Photo by Luis Del Río Camacho
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Users can choose to donate to 50 hand-selected reforestation projects from developing countries.

The App directs 100% of the money raised to the tree planters and users can see where their donated trees were planted and gift donated trees to others.

The 2.0 version will include a feature that enables users to watch donated forests grow using satellite images.

28 September 2019: Seven young people from Plant-for-the-Planet Foundation have released the ‘Plant-for-the-Planet App’, which allows anyone to plant trees around the world with only a few clicks. The App is part of the Trillion Tree Campaign, which is contributing to global reforestation and climate mitigation efforts.

The Plant-for-the-Planet Foundation aims to plant 100 million trees by 2030 through a project in the Yucatan-Peninsula. The Foundation realized that 10,000 projects of that size could restore a trillion trees; they therefore focused on sharing their tools with other projects to help scale up reforestation efforts. The app is one result of this effort. The lead developer, Sagar Aryal, who is 24, has been planting trees with Plant-for-the-Planet for more than ten years, as one of 81,000 youth from 73 countries. Aryal said she developed the app with “Wangari Maathai in mind.”

UNEP Executive Director, Inger Andersen, said wide-spread restoration “requires us to reach out to large numbers of people, cost-effectively and quickly.”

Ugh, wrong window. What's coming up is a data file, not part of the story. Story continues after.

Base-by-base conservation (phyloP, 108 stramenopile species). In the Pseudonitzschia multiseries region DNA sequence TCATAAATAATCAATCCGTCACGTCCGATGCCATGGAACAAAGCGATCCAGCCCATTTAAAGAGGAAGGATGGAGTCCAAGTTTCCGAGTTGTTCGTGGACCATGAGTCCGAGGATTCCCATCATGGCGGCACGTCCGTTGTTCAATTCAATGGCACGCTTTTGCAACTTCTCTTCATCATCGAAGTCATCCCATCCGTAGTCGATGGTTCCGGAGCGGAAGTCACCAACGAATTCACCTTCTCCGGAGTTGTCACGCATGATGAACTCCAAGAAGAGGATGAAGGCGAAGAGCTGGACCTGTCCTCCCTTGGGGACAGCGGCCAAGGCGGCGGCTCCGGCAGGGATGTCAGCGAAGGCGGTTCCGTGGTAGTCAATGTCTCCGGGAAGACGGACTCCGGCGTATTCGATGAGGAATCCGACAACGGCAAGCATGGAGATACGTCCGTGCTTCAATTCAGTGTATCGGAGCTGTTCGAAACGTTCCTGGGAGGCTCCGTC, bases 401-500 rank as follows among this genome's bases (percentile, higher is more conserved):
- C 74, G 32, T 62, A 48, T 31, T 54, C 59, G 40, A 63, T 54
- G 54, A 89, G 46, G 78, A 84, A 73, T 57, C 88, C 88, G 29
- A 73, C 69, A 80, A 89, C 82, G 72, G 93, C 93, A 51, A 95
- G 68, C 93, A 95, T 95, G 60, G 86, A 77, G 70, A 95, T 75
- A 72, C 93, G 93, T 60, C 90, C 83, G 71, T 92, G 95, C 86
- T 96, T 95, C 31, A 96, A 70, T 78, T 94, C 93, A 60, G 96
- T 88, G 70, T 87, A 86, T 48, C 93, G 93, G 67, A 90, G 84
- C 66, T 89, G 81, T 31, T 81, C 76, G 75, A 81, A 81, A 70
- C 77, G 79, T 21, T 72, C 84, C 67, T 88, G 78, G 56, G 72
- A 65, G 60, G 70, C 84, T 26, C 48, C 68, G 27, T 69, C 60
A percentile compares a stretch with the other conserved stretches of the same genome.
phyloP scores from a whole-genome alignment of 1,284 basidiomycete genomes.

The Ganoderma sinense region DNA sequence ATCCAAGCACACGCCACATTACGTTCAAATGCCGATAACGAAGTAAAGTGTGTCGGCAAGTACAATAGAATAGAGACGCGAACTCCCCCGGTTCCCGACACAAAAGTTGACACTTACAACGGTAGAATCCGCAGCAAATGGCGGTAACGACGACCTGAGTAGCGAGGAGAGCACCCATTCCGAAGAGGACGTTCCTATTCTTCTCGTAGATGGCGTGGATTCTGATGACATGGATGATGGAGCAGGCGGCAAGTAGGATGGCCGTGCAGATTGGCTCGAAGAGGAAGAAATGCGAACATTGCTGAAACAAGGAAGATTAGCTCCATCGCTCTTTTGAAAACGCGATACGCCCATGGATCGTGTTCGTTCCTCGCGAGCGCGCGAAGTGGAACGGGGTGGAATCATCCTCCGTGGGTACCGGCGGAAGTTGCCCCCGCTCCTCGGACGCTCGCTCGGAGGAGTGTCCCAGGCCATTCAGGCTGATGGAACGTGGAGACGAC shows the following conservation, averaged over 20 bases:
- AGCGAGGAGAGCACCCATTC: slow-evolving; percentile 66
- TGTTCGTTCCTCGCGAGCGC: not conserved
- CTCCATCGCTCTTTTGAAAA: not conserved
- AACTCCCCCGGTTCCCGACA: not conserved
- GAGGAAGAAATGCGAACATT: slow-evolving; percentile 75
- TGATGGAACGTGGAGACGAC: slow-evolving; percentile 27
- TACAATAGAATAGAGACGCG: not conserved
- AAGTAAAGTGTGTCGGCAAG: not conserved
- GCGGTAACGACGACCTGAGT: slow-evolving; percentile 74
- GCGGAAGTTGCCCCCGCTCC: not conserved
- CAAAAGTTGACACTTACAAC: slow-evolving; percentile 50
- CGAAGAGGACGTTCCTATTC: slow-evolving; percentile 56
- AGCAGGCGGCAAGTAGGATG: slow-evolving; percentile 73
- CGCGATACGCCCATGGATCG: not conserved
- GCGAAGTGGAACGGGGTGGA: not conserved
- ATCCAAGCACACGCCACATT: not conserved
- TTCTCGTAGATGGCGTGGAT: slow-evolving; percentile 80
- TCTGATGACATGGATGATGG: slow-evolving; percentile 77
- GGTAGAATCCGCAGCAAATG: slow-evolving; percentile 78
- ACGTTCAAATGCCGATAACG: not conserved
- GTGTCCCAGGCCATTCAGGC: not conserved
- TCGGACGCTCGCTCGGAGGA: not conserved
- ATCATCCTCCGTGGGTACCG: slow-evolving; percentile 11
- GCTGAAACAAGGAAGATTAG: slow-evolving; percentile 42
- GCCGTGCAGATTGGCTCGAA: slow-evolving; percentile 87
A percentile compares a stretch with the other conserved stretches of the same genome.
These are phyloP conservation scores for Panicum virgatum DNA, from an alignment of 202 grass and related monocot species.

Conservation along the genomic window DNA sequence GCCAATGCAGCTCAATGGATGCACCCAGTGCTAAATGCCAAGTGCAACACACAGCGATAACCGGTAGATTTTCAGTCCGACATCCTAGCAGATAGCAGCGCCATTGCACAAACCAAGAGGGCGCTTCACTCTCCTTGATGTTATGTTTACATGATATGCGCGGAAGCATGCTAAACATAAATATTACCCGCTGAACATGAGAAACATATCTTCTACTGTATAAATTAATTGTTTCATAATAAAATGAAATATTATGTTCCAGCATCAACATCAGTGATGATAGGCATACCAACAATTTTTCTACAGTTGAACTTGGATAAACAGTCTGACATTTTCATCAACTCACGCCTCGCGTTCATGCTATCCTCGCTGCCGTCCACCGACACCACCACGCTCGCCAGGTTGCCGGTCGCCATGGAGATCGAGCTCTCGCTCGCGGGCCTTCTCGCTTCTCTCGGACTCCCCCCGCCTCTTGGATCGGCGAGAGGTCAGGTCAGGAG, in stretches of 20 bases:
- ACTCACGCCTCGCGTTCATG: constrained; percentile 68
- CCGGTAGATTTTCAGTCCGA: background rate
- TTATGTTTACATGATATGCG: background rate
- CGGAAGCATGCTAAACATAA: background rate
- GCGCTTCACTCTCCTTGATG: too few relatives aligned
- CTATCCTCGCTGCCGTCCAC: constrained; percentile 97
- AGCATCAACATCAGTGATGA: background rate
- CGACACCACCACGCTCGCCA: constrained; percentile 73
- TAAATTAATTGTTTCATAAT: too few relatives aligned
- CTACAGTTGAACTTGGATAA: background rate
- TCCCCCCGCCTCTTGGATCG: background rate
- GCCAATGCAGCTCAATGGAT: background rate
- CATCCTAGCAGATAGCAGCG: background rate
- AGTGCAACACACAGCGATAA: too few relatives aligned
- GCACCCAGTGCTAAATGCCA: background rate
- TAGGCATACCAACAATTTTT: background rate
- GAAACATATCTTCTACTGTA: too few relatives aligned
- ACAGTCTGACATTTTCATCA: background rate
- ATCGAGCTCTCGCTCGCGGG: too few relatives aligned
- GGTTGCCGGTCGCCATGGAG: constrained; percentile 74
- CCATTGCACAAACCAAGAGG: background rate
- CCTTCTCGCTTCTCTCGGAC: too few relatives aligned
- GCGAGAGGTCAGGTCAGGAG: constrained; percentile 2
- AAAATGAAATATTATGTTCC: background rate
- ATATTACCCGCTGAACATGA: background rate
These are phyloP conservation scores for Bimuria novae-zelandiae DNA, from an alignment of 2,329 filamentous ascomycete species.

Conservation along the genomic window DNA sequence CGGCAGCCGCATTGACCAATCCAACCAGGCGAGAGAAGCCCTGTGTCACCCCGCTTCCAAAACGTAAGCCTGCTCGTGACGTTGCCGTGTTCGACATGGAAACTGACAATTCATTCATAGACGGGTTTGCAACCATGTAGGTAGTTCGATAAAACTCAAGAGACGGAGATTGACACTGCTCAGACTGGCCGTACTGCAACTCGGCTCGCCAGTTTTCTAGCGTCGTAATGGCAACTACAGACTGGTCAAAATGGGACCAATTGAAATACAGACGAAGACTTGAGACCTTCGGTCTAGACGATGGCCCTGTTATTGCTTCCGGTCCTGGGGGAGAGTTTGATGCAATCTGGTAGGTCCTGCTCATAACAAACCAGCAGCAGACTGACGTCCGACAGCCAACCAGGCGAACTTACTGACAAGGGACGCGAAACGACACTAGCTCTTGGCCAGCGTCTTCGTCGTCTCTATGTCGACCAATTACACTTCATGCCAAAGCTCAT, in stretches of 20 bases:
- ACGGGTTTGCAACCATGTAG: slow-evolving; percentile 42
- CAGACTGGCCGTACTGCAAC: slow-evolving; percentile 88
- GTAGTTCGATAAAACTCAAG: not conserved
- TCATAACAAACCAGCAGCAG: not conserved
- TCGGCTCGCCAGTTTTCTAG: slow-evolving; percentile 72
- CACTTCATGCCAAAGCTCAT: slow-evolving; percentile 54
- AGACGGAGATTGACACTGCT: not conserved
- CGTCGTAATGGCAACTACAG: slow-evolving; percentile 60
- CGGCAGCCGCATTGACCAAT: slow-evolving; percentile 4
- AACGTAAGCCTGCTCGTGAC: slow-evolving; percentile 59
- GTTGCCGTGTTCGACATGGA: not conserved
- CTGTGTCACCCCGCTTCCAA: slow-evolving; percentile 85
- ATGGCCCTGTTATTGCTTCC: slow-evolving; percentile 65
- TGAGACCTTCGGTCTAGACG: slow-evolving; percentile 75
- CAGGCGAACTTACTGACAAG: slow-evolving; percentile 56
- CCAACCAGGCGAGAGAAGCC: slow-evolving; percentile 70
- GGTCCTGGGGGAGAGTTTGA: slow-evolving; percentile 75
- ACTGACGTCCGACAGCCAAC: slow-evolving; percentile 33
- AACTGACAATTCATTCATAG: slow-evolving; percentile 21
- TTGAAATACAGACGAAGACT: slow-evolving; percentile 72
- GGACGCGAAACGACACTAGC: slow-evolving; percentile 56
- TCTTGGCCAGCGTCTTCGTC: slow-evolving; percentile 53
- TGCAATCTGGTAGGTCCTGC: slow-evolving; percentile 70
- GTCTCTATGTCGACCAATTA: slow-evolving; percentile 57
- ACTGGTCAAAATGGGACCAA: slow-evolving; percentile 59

Users can choose to donate to 50 hand-selected reforestation projects from developing countries. The App directs 100% of the money raised to the tree planters and users can see where their donated trees were planted and gift donated trees to others. In the future, the team plans to add additional reforestation projects to the App. Over 10,000 people signed up to the App in its development phase.

Wangari Maathai and the UN Environment Programme (UNEP) launched Plant-for-the-Planet in January 2007, as part of the Billion Tree Campaign, which has now transformed into the Trillion Tree Campaign. UNEP Executive Director, Inger Andersen, said wide-spread restoration “requires us to reach out to large numbers of people, cost-effectively and quickly.” She said Apps like Plant-for-the-Planet can “go a long way in boosting nature-based solutions for climate action, livelihoods and sustainability.”

The 2.0 version will include a feature that enables users to watch donated forests grow using satellite images. [UNEP Press Release] [Plant-for-the-Planet Web App]

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